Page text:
The mining history of Kythnos, as well as most of the Aegean islands, begins from antiquity. Remains of the ancient mines one can see at Skouries where there was an open air copper smelting site. Also some of the galleries in Katafyki cave have been created for iron mining.
The modern history of mining in Kythnos starts in the middle of the 19th century and to be more accurate iron mines functioned from 1873 to 1940. The relics from mining can be seen throughout the island and include buildings, loading platforms, galleries and equipment that stand as a remainder of another era. Mining areas are part of the cultural heritage of Kythnos and one of the island's most interesting attractions. One can admire the ruins of the staff's houses as well as the buildings were the administration was.
In the village of Loutra one can see a loading platform in the bay as well as part of a building. Another platform is found in Lefkes, where the soil is red from the iron debris and what reamained from the rails that carried the cargo on ships.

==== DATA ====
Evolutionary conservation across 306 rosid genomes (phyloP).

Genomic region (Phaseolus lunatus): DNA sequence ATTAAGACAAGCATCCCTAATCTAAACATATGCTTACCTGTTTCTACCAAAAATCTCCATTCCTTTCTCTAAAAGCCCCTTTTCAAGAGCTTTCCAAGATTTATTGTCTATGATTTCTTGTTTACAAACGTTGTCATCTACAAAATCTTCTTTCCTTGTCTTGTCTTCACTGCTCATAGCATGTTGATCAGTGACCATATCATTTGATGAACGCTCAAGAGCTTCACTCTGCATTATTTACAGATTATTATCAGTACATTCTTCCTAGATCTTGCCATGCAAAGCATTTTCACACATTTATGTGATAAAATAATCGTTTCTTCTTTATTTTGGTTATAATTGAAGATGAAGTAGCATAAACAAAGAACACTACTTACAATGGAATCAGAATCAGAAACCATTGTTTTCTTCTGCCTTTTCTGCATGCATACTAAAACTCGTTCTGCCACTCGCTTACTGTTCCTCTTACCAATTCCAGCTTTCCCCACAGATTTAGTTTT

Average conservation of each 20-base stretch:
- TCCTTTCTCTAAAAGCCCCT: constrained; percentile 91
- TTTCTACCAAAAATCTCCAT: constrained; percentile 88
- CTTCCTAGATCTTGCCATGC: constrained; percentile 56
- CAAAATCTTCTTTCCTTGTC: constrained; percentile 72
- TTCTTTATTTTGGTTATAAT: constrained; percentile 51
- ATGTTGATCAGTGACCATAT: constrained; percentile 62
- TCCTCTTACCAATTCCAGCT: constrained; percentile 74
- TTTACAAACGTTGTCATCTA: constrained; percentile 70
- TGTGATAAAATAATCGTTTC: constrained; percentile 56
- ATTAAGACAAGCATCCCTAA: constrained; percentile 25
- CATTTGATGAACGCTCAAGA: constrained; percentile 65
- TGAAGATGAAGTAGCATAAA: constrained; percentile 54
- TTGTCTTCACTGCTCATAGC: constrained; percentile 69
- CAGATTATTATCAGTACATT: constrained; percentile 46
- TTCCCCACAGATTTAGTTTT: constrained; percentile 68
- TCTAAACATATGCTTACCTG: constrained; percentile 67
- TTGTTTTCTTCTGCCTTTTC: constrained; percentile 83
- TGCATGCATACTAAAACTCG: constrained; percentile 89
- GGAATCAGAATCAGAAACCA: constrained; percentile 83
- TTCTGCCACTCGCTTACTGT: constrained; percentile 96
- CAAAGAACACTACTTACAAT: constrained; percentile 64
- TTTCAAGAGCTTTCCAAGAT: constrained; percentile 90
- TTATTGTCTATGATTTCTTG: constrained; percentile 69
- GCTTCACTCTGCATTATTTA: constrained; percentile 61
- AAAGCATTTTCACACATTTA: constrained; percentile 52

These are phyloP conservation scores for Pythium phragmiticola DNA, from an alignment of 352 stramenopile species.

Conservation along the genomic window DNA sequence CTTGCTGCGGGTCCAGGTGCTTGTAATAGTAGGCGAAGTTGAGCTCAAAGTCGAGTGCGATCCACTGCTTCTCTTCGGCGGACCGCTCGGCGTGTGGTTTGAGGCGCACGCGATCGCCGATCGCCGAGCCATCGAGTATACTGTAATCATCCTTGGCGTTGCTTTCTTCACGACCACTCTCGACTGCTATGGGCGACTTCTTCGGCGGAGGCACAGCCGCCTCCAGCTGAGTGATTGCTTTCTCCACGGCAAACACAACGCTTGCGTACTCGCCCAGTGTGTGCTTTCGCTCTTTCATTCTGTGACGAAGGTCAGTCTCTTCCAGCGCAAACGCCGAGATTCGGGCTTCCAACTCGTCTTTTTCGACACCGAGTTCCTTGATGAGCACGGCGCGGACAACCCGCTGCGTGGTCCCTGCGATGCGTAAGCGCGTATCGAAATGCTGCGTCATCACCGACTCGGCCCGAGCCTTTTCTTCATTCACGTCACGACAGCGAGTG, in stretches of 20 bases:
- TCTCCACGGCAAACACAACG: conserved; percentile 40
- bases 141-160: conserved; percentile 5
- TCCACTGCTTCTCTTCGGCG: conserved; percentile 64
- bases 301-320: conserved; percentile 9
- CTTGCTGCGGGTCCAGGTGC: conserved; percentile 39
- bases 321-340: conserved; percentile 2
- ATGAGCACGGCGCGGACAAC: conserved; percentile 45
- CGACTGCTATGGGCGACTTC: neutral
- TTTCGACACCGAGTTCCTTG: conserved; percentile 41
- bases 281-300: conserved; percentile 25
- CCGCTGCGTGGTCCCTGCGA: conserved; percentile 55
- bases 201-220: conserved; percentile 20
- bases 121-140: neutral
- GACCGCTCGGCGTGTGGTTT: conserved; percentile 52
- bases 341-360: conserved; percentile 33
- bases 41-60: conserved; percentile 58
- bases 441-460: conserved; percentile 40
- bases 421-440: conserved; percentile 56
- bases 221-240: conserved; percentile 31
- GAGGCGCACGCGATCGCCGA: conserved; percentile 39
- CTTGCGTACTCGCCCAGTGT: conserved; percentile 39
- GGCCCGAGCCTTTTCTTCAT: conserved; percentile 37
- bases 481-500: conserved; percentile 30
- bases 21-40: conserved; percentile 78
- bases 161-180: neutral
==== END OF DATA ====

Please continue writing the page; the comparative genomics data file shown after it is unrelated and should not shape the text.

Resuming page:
During the history of Kythnos, a large number of mines operated, which also presented a fairly wide range of materials. From Kythnos artists of ancient Greece obtained the necessary minerals to make blue (azurite) and red (hematite) colour. The minerals mined from the Copper Age to the Roman times were iron and copper, and from the 14th century lead and manganese were added to them.